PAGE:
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Book
246 pages : illustrations, maps ; 24 cm
  • How to read a menu
  • Entrée
  • From sikbāj to fish and chips
  • Ketchup, cocktails, and pirates
  • A toast to toast
  • Who are you calling a turkey?
  • Sex, drugs, and sushi rolls
  • Potato chips and the nature of the self
  • Salad, salsa, and the flour of chivalry
  • Macaroon, macaron, macaroni
  • Sherbet, fireworks, and mint juleps
  • Does this name make me sound fat? : why ice cream and crackers have different names
  • Why the Chinese don't have dessert.
Why do we eat toast for breakfast, and then toast to good health at dinner? What does the turkey we eat on Thanksgiving have to do with the country on the eastern Mediterranean? Can you figure out how much your dinner will cost by counting the words on the menu? In The Language of Food, Stanford University professor and MacArthur Fellow Dan Jurafsky peels away the mysteries from the foods we think we know. Thirteen chapters evoke the joy and discovery of reading a menu dotted with the sharp-eyed annotations of a linguist. Jurafsky points out the subtle meanings hidden in filler words like "rich" and "crispy, " zeroes in on the metaphors and storytelling tropes we rely on in restaurant reviews, and charts a microuniverse of marketing language on the back of a bag of potato chips. The fascinating journey through The Language of Food uncovers a global atlas of culinary influences. With Jurafsky's insight, words like ketchup, macaron, and even salad become living fossils that contain the patterns of early global exploration that predate our modern fusion-filled world. From ancient recipes preserved in Sumerian song lyrics to colonial shipping routes that first connected East and West, Jurafsky paints a vibrant portrait of how our foods developed. A surprising history of culinary exchange-a sharing of ideas and culture as much as ingredients and flavors-lies just beneath the surface of our daily snacks, soups, and suppers. Engaging and informed, Jurafsky's unique study illuminates an extraordinary network of language, history, and food. The menu is yours to enjoy.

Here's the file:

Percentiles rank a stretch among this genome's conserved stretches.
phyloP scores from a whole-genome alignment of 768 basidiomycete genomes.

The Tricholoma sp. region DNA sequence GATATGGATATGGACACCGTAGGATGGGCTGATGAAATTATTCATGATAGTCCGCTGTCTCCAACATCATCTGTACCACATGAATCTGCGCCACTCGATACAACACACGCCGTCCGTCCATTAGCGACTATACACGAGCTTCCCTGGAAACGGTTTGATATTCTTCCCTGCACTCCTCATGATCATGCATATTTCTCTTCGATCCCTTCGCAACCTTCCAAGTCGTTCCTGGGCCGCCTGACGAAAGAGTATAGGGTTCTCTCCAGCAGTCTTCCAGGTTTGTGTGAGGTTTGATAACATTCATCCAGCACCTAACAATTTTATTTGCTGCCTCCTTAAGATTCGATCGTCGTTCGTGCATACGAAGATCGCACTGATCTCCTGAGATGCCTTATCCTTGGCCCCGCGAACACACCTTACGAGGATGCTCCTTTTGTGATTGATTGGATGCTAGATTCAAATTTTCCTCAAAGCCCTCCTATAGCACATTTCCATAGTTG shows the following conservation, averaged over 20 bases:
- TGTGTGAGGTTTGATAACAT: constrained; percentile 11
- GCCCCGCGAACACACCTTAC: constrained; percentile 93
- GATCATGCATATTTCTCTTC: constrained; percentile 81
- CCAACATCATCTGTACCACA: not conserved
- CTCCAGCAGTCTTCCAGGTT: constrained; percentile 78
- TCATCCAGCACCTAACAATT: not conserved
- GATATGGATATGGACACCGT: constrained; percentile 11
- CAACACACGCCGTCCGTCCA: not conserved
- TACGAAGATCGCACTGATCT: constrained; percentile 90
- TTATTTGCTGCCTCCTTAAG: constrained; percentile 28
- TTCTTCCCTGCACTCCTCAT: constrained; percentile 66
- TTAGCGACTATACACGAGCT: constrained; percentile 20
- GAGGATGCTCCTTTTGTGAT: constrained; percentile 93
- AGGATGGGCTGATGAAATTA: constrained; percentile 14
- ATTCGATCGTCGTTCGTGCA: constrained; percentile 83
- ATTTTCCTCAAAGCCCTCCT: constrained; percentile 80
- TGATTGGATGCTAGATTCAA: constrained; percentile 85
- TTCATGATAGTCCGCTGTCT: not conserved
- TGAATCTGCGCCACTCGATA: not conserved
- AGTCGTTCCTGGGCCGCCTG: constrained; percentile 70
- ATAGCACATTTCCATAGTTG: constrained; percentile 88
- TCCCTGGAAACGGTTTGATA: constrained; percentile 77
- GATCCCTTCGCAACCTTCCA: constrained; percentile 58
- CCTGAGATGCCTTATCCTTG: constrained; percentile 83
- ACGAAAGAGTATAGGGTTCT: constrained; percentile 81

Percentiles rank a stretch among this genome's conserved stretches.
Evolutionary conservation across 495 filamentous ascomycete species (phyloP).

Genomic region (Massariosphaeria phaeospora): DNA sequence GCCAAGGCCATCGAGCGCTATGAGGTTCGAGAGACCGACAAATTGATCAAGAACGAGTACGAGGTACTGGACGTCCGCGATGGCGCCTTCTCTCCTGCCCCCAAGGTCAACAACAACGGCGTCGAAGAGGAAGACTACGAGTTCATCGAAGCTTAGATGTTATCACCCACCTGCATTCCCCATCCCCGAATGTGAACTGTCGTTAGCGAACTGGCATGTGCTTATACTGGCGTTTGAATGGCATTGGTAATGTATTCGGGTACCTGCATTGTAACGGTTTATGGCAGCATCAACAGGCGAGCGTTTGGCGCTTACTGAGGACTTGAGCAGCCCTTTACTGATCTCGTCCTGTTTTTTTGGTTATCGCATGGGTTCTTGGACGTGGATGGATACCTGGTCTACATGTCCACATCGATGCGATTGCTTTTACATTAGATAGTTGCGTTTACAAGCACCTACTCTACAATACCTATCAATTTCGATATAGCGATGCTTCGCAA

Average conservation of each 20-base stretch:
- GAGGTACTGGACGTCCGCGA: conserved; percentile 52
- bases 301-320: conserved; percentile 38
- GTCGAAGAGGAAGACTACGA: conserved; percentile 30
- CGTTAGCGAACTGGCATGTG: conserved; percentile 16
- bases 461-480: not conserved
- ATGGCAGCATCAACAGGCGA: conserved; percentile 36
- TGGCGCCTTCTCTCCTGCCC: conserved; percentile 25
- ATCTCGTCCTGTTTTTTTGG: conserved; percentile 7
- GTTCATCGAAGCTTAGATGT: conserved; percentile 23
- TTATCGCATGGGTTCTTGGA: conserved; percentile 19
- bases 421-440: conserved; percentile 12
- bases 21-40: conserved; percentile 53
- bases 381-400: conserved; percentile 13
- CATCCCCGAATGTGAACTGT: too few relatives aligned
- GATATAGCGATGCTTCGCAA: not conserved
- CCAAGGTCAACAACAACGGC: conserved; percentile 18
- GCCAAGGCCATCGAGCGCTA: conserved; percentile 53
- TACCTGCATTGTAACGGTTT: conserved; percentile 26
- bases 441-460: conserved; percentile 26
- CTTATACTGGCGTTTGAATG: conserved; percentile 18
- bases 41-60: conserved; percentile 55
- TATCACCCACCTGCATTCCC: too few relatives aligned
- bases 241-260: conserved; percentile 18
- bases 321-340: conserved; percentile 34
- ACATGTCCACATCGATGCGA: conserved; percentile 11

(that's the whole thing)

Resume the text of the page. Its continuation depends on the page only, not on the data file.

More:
(source: Nielsen Book Data)9780393240832 20160616
Green Library
THINK-53-01, THINK-53-01
Book
177 pages : illustrations ; 19 cm
This is an examination of the effect of cultural tradition on the Japanese language. It offers an insight into the unique nuances of Japanese language and thought and charts the development of the Japanese language. An exploration of the intimate relationship between language and life- style, psychology, and culture. Suzuki convincingly illustrates the dangers of isolating words from their cultural context, and focuses on the types of misperceptions that result from such widely held practices.
(source: Nielsen Book Data)9784770027801 20160619
Green Library
THINK-53-01, THINK-53-01
Video
1 videodisc (114 min.) : sd., col. ; 4 3/4 in.
Young widow Tanpopo attempts to start a small ramen noodle restaurant. She has little success until she meets Gorō, a cowboy-hat-wearing truck driver who decides to helps her to make the perfect bowl of top ramen. A story that features various subplots and an eclectic group of supporting characters, all of whom have expressively passionate relationships with food.
Media & Microtext Center
THINK-53-01, THINK-53-01
Video
1 videodisc (114 min.) : sd., col. ; 4 3/4 in.
"Tampopo" follows a young widow who runs a small noodle restaurant in Tokyo and Goro, a cowboy hat wearing truck driver, as they attempt to devise the perfect bowl of top ramen.
Media & Microtext Center
THINK-53-01, THINK-53-01
Book
xiii, 242 p. ; 23 cm.
People use metaphors every time they speak. Some of those metaphors are literary - devices for making thoughts more vivid or entertaining. But most are much more basic than that - they're "metaphors we live by", metaphors we use without even realizing we're using them. In this book, George Lakoff and Mark Johnson suggest that these basic metaphors not only affect the way we communicate ideas, but actually structure our perceptions and understandings from the beginning. Bringing together the perspectives of linguistics and philosophy, Lakoff and Johnson offer an intriguing and surprising guide to some of the most common metaphors and what they can tell us about the human mind. And for this new edition, they supply an afterword both extending their arguments and offering a fascinating overview of the current state of thinking on the subject of the metaphor.
(source: Nielsen Book Data)9780226468013 20160528
Green Library, Philosophy Library (Tanner)
THINK-53-01, THINK-53-01